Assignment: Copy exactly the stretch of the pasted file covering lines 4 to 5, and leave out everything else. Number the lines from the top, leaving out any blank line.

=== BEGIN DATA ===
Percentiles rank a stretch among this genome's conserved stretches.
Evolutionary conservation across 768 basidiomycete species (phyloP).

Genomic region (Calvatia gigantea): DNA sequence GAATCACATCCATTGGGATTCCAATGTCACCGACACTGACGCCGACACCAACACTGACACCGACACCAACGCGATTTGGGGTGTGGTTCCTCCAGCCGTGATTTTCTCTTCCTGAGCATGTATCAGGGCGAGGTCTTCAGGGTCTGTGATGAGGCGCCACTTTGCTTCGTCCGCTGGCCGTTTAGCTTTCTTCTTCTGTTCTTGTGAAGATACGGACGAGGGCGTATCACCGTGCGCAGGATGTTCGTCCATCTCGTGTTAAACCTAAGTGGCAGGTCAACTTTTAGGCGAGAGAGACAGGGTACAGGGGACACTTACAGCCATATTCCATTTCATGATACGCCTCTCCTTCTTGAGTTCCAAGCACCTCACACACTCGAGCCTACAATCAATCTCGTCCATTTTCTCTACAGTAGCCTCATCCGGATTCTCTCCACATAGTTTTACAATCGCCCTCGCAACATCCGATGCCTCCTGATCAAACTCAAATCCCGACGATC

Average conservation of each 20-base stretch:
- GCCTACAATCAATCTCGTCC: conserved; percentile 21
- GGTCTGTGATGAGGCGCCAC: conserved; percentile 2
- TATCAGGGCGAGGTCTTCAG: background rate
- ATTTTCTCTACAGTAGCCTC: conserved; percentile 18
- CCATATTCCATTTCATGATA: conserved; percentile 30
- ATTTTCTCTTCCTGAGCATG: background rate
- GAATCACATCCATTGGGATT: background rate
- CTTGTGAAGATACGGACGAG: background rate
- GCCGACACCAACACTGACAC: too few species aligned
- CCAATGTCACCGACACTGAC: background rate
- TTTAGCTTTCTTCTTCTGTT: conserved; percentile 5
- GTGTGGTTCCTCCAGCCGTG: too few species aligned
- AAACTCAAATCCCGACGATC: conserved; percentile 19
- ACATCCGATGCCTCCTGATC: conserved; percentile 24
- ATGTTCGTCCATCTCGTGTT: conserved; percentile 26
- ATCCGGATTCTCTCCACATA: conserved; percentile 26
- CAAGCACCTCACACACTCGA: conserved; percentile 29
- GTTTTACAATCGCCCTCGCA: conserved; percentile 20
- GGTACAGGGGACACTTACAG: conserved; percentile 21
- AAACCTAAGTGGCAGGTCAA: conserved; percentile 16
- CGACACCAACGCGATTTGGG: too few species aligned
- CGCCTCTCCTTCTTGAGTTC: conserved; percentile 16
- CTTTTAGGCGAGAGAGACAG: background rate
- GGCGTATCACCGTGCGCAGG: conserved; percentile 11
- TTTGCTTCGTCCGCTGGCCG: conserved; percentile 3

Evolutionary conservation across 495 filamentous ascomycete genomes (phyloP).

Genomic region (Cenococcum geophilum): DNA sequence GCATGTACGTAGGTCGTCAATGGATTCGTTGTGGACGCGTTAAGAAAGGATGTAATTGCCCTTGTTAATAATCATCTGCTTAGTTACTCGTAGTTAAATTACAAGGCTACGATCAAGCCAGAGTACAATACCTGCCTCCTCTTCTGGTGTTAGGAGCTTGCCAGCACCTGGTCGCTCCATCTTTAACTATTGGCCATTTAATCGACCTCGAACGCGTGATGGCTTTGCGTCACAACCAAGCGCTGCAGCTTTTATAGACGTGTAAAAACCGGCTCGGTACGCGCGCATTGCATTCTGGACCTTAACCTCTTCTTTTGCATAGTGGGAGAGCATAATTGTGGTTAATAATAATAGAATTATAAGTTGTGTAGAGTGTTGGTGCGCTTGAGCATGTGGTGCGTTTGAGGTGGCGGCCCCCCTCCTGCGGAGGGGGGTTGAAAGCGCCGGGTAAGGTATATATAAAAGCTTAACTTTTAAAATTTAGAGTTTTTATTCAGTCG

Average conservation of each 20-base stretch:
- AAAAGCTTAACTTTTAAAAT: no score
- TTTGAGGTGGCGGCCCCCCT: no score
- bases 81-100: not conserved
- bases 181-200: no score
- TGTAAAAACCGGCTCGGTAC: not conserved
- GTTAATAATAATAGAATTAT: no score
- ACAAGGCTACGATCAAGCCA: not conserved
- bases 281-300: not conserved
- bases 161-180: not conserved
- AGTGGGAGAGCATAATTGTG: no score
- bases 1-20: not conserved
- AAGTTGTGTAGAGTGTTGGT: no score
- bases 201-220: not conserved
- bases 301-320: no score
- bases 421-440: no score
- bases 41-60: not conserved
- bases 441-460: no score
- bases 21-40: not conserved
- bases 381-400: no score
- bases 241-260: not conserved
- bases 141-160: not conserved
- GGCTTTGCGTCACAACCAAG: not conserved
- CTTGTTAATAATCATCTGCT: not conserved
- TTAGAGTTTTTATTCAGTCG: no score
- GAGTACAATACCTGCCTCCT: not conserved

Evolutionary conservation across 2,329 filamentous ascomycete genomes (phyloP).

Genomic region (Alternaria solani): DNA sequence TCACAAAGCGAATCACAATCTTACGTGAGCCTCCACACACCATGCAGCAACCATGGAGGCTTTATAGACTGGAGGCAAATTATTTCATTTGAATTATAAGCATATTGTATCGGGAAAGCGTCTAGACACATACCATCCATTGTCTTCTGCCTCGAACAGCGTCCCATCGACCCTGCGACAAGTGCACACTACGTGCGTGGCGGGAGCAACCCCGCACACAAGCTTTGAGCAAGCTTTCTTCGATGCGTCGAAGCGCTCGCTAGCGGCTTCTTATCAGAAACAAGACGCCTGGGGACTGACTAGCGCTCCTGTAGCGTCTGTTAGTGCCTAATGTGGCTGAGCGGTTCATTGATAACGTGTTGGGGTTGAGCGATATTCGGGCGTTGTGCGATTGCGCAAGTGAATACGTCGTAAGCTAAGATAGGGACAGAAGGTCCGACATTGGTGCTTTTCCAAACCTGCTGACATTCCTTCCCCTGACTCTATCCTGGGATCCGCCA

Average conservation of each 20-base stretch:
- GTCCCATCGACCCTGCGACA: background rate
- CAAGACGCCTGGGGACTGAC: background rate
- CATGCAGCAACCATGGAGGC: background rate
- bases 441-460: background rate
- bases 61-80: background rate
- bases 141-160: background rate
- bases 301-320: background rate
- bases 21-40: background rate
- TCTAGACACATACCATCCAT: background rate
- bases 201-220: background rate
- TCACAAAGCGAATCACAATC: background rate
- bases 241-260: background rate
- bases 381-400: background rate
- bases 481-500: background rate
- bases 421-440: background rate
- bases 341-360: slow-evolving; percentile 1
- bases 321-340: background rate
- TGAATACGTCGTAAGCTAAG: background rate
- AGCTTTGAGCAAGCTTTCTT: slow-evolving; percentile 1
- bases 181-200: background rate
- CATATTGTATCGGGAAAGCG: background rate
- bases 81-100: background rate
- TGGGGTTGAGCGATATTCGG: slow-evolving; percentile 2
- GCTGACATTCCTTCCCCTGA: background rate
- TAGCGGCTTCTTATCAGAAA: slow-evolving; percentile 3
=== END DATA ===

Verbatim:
Average conservation of each 20-base stretch:
- GCCTACAATCAATCTCGTCC: conserved; percentile 21